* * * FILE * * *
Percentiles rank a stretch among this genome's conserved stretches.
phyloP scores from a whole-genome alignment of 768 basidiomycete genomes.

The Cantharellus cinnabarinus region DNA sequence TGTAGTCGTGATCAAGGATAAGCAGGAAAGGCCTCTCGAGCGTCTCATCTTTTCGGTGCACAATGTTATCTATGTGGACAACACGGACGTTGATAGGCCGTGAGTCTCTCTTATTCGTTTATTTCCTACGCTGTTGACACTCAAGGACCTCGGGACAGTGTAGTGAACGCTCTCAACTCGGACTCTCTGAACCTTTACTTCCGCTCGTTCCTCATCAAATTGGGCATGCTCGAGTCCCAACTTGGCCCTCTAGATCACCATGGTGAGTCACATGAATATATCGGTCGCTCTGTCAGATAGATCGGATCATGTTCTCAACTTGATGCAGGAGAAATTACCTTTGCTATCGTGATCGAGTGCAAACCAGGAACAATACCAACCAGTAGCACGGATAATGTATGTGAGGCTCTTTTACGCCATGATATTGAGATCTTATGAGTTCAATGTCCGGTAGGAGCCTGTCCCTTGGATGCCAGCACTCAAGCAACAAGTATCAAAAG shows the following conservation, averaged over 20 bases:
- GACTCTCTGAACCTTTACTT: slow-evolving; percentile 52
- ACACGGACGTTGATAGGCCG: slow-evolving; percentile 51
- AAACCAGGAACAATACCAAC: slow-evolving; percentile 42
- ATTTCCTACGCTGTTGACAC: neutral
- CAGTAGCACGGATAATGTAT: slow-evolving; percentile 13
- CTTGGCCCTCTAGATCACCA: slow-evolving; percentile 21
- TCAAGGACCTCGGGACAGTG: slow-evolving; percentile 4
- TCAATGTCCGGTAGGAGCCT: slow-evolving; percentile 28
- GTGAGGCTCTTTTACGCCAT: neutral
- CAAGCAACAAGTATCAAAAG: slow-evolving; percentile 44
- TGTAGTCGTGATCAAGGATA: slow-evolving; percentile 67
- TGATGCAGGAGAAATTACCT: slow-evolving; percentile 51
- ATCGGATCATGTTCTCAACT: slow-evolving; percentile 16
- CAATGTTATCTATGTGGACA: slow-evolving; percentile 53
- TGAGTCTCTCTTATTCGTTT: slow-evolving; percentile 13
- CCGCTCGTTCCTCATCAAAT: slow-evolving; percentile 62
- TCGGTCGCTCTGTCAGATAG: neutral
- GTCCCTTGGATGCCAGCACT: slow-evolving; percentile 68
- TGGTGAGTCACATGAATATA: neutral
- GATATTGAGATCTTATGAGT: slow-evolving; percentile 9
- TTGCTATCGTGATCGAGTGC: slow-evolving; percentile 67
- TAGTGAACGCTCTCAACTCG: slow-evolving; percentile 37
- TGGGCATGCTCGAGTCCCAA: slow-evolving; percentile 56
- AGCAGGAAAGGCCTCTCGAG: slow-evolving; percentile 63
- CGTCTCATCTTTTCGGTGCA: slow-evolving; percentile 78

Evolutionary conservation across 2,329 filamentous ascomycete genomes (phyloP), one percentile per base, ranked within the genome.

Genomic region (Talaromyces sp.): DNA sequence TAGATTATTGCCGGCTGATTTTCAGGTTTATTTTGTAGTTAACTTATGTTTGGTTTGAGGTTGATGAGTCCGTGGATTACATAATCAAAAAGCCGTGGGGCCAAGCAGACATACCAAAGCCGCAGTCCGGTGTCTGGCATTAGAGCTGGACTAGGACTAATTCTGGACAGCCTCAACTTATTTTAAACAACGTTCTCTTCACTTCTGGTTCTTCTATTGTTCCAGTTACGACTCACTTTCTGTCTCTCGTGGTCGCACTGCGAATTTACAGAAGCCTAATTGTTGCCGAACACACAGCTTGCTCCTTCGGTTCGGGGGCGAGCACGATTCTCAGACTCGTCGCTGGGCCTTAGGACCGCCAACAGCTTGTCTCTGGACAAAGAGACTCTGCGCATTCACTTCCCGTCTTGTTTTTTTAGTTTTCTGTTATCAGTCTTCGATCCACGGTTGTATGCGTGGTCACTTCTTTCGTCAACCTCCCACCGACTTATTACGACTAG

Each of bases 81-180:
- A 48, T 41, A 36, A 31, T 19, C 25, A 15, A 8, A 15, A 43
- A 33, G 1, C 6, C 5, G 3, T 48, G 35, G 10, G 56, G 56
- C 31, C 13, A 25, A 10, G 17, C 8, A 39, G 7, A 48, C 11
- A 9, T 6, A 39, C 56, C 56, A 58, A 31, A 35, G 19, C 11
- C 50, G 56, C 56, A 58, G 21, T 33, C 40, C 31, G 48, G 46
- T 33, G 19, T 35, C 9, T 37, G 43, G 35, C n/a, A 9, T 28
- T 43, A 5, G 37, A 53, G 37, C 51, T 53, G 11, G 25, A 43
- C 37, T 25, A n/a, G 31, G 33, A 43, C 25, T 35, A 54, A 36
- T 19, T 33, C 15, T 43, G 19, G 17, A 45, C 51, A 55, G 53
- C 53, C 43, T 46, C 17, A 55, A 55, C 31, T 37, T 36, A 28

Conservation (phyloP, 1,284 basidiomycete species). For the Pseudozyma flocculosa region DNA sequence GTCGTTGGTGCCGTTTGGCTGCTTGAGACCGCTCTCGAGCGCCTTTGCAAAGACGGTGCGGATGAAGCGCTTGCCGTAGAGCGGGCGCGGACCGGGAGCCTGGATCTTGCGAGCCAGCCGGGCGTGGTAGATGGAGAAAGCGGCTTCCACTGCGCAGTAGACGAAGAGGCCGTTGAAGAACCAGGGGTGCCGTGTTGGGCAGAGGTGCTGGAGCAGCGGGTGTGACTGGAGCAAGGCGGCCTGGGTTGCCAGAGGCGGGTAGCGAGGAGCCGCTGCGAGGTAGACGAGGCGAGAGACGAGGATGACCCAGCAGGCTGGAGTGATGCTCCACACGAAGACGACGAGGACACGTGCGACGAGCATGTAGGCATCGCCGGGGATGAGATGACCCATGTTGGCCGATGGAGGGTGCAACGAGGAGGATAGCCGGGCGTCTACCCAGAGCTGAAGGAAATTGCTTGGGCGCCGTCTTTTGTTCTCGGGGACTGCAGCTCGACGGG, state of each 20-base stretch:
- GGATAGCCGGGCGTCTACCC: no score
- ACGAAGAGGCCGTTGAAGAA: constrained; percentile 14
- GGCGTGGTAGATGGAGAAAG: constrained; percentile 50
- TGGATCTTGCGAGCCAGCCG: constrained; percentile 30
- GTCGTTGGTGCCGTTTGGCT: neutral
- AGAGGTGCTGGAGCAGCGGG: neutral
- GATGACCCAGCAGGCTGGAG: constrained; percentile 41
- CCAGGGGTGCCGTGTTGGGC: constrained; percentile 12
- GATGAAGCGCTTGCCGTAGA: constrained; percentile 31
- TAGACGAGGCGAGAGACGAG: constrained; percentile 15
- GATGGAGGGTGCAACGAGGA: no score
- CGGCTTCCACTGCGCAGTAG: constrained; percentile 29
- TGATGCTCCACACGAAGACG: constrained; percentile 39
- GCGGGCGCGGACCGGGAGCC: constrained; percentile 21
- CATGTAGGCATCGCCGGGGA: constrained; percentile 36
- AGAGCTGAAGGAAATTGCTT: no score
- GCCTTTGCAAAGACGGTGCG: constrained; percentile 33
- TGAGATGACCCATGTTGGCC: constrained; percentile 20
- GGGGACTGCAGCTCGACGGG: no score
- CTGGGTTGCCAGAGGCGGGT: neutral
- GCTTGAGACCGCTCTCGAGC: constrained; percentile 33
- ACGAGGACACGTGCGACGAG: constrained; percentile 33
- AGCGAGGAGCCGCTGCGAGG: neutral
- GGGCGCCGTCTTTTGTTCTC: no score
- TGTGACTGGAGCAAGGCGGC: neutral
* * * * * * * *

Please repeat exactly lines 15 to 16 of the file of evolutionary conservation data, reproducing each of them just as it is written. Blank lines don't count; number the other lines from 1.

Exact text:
- TGATGCAGGAGAAATTACCT: slow-evolving; percentile 51
- ATCGGATCATGTTCTCAACT: slow-evolving; percentile 16